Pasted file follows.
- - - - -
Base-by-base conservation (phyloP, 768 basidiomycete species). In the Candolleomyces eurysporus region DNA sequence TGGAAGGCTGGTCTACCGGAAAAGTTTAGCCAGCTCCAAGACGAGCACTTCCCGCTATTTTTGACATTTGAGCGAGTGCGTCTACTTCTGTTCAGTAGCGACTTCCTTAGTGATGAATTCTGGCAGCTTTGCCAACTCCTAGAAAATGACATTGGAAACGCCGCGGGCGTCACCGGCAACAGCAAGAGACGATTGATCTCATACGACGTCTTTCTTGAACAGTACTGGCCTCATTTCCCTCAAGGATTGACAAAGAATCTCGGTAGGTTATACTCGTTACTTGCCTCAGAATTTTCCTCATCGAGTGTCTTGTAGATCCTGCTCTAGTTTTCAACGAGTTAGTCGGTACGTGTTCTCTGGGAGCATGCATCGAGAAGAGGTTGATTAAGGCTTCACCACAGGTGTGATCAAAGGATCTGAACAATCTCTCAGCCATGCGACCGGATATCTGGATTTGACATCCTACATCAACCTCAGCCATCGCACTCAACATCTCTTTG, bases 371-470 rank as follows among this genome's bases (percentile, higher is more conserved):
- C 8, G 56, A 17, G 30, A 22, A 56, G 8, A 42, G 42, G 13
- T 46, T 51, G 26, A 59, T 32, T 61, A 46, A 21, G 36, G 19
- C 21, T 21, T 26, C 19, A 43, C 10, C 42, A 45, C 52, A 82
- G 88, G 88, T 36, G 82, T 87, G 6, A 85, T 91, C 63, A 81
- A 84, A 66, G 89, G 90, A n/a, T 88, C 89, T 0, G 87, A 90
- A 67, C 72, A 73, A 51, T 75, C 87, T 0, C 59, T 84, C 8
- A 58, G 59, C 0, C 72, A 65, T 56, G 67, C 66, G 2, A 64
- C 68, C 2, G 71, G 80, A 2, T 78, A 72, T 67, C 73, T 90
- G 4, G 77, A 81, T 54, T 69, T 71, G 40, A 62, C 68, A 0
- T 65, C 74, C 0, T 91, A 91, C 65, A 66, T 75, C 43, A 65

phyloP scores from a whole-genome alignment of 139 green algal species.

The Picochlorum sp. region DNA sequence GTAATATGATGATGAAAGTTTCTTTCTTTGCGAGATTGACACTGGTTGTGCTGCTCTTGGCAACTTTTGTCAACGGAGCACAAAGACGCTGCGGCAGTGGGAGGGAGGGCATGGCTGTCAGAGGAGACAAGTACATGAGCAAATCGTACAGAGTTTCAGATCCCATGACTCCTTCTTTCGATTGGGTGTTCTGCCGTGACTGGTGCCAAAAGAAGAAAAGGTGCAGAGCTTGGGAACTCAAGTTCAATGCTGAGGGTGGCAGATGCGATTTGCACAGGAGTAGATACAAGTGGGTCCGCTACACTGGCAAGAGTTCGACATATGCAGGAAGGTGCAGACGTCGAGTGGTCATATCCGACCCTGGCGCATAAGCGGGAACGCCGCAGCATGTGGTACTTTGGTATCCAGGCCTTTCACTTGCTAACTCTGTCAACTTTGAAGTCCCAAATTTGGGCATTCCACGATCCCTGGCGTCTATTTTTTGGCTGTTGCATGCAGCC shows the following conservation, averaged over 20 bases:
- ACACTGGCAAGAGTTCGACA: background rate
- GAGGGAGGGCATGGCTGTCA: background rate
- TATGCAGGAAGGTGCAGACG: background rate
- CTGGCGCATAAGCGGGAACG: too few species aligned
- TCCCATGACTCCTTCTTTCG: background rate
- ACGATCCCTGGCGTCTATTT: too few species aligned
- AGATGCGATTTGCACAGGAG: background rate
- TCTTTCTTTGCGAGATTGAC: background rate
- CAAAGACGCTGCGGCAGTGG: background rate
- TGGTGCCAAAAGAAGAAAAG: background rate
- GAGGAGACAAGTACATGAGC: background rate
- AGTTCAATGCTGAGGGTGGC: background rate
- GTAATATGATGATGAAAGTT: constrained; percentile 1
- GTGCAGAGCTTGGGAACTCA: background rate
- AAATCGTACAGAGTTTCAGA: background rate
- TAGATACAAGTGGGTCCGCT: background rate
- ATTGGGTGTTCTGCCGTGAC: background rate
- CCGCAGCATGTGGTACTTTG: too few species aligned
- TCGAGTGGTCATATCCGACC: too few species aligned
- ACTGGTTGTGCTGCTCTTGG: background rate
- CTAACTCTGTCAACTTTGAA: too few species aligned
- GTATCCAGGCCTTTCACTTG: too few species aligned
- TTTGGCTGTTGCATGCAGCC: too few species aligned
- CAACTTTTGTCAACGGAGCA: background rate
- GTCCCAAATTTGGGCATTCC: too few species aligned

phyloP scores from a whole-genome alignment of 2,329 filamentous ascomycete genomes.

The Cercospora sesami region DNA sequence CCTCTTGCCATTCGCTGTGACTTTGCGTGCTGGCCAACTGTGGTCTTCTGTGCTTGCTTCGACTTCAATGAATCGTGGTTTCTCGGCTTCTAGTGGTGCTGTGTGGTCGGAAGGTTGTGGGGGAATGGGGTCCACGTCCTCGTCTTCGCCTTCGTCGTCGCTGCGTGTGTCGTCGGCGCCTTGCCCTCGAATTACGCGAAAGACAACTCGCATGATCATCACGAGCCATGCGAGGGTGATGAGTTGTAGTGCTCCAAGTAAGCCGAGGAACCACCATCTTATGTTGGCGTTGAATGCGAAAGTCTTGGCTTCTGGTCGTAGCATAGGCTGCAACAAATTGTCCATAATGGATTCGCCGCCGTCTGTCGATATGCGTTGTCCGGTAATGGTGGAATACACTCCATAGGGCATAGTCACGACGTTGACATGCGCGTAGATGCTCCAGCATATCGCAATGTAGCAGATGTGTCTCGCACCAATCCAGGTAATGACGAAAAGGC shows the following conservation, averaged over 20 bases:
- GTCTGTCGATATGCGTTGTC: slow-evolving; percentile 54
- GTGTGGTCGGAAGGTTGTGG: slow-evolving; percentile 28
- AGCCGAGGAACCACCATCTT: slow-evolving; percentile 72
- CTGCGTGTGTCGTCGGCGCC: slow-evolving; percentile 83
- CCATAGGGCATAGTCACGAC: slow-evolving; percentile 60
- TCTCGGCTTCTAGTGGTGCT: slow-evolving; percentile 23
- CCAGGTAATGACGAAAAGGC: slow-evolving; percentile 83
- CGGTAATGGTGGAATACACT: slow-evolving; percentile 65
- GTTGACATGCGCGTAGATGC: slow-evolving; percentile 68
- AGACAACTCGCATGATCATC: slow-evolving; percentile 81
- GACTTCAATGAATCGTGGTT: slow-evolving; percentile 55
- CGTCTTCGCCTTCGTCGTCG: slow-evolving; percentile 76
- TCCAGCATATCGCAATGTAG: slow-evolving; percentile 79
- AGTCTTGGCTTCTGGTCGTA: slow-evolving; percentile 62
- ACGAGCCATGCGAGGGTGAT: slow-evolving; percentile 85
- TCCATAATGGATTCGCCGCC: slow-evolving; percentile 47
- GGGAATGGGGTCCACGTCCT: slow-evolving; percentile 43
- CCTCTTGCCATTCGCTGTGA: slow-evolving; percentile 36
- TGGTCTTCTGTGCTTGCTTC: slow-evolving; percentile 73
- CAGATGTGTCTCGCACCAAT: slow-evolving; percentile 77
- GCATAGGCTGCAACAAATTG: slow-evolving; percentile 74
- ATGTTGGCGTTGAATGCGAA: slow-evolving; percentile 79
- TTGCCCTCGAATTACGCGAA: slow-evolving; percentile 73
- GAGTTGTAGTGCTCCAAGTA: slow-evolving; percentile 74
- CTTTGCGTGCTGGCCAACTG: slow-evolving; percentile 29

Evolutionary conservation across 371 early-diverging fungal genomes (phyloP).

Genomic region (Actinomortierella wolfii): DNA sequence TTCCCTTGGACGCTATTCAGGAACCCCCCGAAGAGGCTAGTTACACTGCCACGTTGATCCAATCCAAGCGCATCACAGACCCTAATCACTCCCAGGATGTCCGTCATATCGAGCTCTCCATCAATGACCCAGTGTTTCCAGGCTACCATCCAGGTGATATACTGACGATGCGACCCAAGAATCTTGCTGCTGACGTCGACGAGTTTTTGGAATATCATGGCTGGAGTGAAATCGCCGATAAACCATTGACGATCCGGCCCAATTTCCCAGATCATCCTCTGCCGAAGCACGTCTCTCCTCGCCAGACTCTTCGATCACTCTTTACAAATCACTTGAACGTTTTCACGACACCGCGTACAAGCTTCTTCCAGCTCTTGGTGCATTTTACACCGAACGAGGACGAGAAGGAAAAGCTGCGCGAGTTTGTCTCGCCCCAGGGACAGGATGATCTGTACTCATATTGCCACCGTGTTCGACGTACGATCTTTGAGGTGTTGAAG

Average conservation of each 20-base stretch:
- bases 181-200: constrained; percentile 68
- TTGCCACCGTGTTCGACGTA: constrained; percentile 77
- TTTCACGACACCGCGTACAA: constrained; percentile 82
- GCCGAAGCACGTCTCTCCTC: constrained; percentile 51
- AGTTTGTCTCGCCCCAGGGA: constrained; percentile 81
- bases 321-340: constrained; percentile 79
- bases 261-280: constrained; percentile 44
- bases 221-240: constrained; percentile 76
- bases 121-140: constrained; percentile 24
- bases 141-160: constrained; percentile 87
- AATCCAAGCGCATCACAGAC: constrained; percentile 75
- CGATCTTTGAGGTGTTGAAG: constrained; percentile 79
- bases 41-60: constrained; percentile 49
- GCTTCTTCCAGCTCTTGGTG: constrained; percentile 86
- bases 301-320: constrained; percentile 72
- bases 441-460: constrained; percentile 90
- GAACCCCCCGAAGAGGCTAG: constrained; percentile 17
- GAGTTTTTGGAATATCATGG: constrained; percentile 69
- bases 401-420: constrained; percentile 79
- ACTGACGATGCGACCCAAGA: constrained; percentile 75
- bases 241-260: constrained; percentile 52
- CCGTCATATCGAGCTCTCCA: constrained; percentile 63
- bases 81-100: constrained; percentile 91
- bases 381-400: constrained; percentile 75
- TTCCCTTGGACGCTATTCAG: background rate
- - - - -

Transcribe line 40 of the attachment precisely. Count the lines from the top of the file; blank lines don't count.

The Cercospora sesami region DNA sequence CCTCTTGCCATTCGCTGTGACTTTGCGTGCTGGCCAACTGTGGTCTTCTGTGCTTGCTTCGACTTCAATGAATCGTGGTTTCTCGGCTTCTAGTGGTGCTGTGTGGTCGGAAGGTTGTGGGGGAATGGGGTCCACGTCCTCGTCTTCGCCTTCGTCGTCGCTGCGTGTGTCGTCGGCGCCTTGCCCTCGAATTACGCGAAAGACAACTCGCATGATCATCACGAGCCATGCGAGGGTGATGAGTTGTAGTGCTCCAAGTAAGCCGAGGAACCACCATCTTATGTTGGCGTTGAATGCGAAAGTCTTGGCTTCTGGTCGTAGCATAGGCTGCAACAAATTGTCCATAATGGATTCGCCGCCGTCTGTCGATATGCGTTGTCCGGTAATGGTGGAATACACTCCATAGGGCATAGTCACGACGTTGACATGCGCGTAGATGCTCCAGCATATCGCAATGTAGCAGATGTGTCTCGCACCAATCCAGGTAATGACGAAAAGGC shows the following conservation, averaged over 20 bases: